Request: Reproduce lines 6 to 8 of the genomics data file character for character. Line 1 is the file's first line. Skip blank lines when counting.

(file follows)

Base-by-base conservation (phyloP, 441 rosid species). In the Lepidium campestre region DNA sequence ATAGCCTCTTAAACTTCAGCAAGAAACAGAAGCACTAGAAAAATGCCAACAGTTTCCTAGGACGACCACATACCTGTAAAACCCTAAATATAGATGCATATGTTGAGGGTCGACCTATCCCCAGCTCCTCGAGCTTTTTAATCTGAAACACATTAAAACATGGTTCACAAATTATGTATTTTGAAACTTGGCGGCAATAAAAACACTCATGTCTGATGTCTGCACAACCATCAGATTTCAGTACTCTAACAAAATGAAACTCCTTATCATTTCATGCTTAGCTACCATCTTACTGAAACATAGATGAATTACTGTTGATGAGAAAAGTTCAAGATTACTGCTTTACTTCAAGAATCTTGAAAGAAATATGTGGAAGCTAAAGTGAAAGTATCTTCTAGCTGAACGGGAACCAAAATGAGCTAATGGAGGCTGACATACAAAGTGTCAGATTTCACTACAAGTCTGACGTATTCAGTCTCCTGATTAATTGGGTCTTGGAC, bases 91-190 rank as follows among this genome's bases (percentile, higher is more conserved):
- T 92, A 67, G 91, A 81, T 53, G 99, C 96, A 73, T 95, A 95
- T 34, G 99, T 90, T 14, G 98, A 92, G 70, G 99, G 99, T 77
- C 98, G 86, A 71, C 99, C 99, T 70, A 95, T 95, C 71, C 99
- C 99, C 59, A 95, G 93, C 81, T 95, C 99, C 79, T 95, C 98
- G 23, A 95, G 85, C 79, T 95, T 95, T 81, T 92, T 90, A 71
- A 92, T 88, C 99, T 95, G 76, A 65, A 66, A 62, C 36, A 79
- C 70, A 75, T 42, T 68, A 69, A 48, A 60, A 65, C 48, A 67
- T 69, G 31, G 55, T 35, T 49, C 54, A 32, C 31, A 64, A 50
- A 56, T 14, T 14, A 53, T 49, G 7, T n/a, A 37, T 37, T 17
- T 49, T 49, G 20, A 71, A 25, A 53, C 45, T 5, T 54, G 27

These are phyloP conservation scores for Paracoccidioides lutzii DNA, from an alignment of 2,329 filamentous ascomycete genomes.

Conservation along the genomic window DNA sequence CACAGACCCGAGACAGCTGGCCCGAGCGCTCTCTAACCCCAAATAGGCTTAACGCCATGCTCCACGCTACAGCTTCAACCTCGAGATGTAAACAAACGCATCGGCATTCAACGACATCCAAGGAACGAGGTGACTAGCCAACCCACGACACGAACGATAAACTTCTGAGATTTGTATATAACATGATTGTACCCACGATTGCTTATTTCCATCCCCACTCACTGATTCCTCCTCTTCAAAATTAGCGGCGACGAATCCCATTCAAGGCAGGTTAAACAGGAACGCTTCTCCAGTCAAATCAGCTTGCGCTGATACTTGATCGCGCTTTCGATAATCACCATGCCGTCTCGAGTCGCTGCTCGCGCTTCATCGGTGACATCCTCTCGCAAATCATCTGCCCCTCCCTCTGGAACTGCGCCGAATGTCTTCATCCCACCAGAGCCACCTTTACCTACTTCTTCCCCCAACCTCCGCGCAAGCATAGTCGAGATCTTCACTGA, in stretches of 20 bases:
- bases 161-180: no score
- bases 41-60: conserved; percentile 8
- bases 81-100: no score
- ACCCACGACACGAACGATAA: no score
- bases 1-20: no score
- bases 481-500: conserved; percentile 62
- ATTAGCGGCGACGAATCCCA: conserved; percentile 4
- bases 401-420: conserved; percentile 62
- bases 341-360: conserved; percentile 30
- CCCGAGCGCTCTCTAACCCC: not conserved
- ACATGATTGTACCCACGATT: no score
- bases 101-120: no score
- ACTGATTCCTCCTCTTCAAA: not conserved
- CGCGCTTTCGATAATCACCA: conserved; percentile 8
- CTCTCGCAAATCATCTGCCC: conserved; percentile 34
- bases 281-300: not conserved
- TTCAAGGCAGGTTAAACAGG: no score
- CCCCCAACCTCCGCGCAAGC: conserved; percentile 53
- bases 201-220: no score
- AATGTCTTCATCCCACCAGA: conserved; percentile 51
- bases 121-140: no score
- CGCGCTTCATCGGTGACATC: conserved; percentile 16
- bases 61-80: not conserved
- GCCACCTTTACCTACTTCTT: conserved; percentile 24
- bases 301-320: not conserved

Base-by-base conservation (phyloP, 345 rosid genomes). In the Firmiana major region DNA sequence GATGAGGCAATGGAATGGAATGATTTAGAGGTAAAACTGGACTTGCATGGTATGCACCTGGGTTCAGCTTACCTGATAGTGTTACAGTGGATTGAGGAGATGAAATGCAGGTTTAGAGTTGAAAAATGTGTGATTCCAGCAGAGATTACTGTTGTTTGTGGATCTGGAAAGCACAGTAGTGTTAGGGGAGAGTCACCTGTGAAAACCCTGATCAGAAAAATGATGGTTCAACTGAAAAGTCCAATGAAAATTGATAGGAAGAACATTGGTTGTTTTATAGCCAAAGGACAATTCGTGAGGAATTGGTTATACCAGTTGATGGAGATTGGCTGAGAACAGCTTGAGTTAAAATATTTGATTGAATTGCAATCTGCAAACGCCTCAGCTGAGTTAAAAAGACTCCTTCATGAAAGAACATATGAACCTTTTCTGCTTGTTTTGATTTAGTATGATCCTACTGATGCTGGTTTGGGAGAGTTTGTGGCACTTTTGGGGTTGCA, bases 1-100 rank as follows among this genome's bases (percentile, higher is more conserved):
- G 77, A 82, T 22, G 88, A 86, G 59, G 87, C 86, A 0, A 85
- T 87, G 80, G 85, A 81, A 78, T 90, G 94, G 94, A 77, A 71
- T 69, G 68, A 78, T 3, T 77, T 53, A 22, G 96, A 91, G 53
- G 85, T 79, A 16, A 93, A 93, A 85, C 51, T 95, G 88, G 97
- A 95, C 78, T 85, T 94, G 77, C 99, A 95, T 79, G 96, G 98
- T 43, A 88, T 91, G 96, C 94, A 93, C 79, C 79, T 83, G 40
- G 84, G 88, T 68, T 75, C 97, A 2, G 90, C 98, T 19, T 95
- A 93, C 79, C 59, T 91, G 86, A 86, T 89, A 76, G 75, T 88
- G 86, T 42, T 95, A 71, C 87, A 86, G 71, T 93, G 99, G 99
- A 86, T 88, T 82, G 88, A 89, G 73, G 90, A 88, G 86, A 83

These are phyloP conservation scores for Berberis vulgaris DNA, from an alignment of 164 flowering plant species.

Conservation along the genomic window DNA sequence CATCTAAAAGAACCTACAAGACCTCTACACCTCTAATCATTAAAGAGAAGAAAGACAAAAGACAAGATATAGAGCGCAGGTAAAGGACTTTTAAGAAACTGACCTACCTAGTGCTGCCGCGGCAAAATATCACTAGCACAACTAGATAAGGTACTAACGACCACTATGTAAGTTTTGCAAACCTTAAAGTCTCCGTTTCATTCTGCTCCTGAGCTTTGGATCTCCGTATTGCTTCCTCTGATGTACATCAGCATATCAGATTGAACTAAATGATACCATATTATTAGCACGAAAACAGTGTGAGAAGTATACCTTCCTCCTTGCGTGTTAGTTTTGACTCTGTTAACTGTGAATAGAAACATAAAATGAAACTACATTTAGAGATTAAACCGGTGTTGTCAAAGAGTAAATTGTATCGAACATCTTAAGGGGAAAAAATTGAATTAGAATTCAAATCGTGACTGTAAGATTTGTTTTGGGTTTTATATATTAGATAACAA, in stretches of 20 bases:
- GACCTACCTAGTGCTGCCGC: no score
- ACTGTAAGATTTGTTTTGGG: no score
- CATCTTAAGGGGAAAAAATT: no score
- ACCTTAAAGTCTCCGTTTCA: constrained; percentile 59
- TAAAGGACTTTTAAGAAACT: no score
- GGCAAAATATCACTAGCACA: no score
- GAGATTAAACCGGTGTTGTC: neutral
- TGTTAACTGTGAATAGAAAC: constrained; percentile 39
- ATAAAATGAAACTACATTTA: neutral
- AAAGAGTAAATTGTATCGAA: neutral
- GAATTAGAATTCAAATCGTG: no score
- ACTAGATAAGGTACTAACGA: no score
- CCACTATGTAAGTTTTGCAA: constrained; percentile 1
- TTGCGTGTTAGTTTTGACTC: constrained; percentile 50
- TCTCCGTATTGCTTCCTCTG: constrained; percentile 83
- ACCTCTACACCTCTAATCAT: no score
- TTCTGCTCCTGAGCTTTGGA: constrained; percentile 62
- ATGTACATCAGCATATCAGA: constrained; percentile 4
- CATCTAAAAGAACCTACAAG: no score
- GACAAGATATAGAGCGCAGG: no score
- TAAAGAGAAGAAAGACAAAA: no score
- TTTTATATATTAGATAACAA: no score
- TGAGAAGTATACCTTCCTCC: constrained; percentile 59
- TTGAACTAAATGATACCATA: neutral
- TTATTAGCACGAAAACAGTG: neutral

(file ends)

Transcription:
- G 23, A 95, G 85, C 79, T 95, T 95, T 81, T 92, T 90, A 71
- A 92, T 88, C 99, T 95, G 76, A 65, A 66, A 62, C 36, A 79
- C 70, A 75, T 42, T 68, A 69, A 48, A 60, A 65, C 48, A 67